Commission Slow to Fix Electricity Tariff Dispute


KATHMANDU, May 1: The Commission of Inquiry tasked with resolving disputes over electricity tariffs for dedicated and trunk lines has made slow progress. The initial three-month deadline set for the inquiry commission, formed under the coordination of former Supreme Court Justice Girish Chandra Lal on January 9, has already expired but the commission has failed to reach any decisions to resolve the dispute.

The commission was supposed to investigate tariff-related issues and submit a report by mid-April. However, the dispute remains unresolved due to the commission’s apparent lack of seriousness in addressing the matter.

Rather than actively seeking resolution, the commission has prolonged the dispute by repeatedly extending the deadline. Following its failure to submit a report within three months, the commission has now received another one-month extension from the Council of Ministers.

Given the commission’s current performance, it seems unlikely that the dispute will be resolved even within this additional time. The commission has questioned some employees of the Nepal Electricity Authority (NEA), Electricity Regulatory Commission as well as industrialists and businessmen. However, internal  disputes among the members have raised doubts about the competence of the commission.

Initially, the members of the commission formed under the coordination of former Justice Lal included Sushil Chandra Tiwari, secretary of the Ministry of Energy, Water Resources and Irrigation (MoEWRI) and Narayan Prasad Duwadi, secretary of the Ministry of Industry, Commerce and Supply (MoICS).

With the government transferring the secretaries of both the ministries, the commission’s composition has changed. Tiwari has been replaced by Sarita Duwadi as the secretary of the MoEWRI and Dinesh Kumar Ghimire has replaced Narayan Prasad Duwadi as the secretary of the MoICS.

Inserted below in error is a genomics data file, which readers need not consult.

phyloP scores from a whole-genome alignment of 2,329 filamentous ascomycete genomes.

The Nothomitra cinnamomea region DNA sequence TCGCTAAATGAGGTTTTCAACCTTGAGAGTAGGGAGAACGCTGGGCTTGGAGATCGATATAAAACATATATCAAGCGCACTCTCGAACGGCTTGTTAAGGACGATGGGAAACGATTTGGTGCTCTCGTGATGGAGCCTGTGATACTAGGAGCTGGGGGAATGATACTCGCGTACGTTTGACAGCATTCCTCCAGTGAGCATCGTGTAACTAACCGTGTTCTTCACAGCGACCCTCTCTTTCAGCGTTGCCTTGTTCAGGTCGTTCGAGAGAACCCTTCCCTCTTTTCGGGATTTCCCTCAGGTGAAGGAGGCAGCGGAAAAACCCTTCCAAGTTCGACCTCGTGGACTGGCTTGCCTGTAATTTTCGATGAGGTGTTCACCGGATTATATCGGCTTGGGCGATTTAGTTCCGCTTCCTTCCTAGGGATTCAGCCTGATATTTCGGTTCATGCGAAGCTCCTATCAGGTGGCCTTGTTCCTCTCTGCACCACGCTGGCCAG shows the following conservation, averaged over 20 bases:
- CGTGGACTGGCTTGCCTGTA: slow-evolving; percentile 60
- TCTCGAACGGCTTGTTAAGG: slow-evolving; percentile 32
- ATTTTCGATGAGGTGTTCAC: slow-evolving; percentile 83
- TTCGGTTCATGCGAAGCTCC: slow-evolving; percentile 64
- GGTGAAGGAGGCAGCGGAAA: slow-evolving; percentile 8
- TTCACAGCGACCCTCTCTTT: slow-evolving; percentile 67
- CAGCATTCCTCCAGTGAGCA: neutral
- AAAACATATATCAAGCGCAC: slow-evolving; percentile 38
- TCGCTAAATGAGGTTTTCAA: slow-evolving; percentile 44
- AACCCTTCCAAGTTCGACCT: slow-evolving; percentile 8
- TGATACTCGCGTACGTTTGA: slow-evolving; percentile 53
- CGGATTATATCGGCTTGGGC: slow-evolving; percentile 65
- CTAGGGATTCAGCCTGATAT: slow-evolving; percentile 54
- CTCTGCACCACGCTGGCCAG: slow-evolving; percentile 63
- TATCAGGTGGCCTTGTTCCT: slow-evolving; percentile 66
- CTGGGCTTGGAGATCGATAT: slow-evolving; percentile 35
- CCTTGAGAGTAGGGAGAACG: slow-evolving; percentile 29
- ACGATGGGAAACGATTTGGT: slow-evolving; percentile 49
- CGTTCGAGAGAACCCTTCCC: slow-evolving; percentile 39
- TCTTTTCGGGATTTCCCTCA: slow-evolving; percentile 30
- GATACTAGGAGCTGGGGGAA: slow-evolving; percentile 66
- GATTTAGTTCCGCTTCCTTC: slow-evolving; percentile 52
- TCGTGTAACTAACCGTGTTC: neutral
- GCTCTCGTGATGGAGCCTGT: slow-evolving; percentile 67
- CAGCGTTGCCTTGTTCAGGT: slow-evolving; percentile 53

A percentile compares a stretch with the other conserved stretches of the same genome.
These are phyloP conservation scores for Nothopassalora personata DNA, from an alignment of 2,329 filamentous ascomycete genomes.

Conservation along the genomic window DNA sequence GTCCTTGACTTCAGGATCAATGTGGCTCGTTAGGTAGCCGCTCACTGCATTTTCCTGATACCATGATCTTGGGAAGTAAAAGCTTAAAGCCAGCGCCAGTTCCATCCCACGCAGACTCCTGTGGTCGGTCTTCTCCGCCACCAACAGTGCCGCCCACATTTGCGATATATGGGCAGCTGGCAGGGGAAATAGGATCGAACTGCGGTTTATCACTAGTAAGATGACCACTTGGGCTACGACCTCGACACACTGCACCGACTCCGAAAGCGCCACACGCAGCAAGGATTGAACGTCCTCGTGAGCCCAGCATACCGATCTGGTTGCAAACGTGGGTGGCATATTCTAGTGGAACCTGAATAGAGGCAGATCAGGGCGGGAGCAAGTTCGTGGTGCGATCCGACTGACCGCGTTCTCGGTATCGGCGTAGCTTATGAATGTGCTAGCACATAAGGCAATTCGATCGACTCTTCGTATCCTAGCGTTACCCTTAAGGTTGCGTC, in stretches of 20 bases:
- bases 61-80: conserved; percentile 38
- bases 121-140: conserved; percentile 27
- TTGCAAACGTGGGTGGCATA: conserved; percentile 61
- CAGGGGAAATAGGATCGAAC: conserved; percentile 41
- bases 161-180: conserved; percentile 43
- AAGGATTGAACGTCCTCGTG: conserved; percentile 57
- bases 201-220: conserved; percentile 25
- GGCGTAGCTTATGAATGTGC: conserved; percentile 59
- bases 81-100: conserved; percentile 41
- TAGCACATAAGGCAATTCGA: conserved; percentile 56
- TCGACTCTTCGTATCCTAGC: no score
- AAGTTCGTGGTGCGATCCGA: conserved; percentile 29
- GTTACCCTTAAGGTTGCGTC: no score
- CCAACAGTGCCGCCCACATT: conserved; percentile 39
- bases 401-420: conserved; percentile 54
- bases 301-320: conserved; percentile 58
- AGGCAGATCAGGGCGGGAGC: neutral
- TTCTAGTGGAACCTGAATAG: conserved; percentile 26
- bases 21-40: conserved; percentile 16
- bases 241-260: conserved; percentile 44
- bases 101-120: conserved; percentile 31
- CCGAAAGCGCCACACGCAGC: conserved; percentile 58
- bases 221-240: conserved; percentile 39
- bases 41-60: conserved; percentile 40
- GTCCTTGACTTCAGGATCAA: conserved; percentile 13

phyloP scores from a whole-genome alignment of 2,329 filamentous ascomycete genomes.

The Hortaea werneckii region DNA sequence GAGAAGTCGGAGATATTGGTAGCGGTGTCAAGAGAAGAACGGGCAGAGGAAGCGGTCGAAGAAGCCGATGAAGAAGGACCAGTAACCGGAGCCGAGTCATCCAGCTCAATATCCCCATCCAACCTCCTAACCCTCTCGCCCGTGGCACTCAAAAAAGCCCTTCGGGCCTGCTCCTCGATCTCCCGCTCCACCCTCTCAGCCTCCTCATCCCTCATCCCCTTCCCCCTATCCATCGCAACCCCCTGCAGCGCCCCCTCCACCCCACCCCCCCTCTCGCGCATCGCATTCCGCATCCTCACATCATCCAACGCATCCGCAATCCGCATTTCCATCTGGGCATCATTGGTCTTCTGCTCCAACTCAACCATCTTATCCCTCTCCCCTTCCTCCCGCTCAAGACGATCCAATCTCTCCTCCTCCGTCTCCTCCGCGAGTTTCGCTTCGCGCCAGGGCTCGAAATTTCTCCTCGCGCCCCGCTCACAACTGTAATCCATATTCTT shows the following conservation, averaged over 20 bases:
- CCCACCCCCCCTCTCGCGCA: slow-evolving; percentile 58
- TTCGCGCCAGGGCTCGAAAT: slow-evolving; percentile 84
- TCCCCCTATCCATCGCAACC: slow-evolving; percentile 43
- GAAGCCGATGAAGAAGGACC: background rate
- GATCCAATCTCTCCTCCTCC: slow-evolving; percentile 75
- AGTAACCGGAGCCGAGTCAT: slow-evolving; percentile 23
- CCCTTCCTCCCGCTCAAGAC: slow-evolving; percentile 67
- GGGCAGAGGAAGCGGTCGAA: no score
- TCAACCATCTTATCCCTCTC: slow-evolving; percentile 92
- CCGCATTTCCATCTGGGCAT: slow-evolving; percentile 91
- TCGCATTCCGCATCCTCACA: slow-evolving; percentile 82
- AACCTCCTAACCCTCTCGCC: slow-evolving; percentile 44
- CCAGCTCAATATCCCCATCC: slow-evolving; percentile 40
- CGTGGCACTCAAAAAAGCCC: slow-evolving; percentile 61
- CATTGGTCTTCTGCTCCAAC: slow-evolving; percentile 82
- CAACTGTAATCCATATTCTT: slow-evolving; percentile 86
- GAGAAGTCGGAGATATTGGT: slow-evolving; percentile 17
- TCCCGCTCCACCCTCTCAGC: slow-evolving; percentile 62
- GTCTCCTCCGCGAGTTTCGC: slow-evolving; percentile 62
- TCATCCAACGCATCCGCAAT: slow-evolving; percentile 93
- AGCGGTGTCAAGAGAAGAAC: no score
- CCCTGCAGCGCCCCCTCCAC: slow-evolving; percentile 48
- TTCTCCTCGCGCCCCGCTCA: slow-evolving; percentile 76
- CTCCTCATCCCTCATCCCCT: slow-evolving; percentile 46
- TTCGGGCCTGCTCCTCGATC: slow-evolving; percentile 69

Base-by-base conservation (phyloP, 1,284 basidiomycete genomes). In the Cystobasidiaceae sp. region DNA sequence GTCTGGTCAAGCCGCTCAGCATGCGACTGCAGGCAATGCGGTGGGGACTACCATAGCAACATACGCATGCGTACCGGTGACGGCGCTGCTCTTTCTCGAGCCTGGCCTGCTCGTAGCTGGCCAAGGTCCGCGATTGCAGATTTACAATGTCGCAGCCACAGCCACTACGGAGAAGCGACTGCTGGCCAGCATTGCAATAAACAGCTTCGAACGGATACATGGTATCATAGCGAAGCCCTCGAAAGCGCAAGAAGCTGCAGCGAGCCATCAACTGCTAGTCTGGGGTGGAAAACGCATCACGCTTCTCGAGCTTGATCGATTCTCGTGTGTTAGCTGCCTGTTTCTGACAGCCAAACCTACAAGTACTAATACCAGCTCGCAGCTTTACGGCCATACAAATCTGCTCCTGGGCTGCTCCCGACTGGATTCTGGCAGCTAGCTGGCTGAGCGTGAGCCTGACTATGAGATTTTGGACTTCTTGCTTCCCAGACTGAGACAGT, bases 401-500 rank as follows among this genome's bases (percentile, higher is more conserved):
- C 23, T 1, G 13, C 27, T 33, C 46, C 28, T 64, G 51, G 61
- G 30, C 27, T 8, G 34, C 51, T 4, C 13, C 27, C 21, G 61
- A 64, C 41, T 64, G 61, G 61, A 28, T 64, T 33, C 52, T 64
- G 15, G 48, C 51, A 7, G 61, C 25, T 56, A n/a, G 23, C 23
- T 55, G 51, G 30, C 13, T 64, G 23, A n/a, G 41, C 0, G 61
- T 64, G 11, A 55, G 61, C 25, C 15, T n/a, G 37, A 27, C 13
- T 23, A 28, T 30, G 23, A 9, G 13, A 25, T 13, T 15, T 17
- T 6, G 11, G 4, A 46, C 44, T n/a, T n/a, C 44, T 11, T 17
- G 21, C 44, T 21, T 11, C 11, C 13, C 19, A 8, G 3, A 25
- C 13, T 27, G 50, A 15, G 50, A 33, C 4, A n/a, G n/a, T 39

This is not the first time the government has formed committees to resolve tariff disputes.

On January 6, 2020, a five-member committee chaired by the then MoEWRI Secretary Dinesh Kumar Ghimire, provided recommendations to the government. The committee handed over the dispute resolution report to the Electricity Regulatory Commission.

The NEA has also corresponded with the commission regarding the dispute. After that, the commission sought clarification on whether to comply with the decision of the 103rd and 108th meetings of the then Electricity Tariff Fixation Commission. In other words, the commission has shied away from its responsibility by stating that the dedicated tariff was not justified in the context of removing load shedding and fixing new tariffs.

The commission insists it has devised a formula to address the problem and has instructed the NEA to implement it accordingly. However, challenges in implementing the decision may be hindering progress.

Meanwhile, the NEA is awaiting the Commission’s decision. Chandan Kumar Ghosh, spokesperson for the NEA, said, “We cannot act until the commission reaches a decision. We hope for a prompt decision that ensures justice.”

The industrialists complain that the NEA is forcing them to unilaterally pay the tariff for unused electricity. Some industrialists have even filed a case in the court against the NEA’s decision for charging tariffs for unused dedicated line and electricity services.

The NEA published outstanding dues and a list of non-paying industrialists for dedicated and trunk lines. On September 3, the NEA notified industrial and commercial customers, threatening to disconnect their electricity supply if outstanding dues were not settled within 15 days.

In response to this impending crisis, a delegation from the Federation of Nepalese Chambers of Commerce and Industry (FNCCI) sought an audience with the Prime Minister Pushpa Kamal Dahal.

After the NEA cut the electricity supply lines to these manufacturers, the private sector mounted pressure on the government to resume the power supply stating that the NEA forced them to pay the tariffs ‘arbitrarily’. They demanded the NEA present the evidence of their dues based on the electricity consumption using Time of Day (ToD) metering, which the NEA has refused to disclose till date.

After that, the government asked the Nepal Electricity Authority (NEA) to resume electricity supply to the manufacturers who faced action for refusing to clear the electricity dues of the controversial dedicated feeders and trunk lines.

 The NEA claimed that while common consumers experienced load shedding for 17/18 hours daily, 239 industrial, commercial and non-commercial customers received more than 20 hours of electricity service through dedicated feeders and trunk lines.

The total outstanding amount for the 61 industries using electricity from dedicated and trunk lines until mid-December 2023 stands at Rs 22.24 billion.


Source : Republica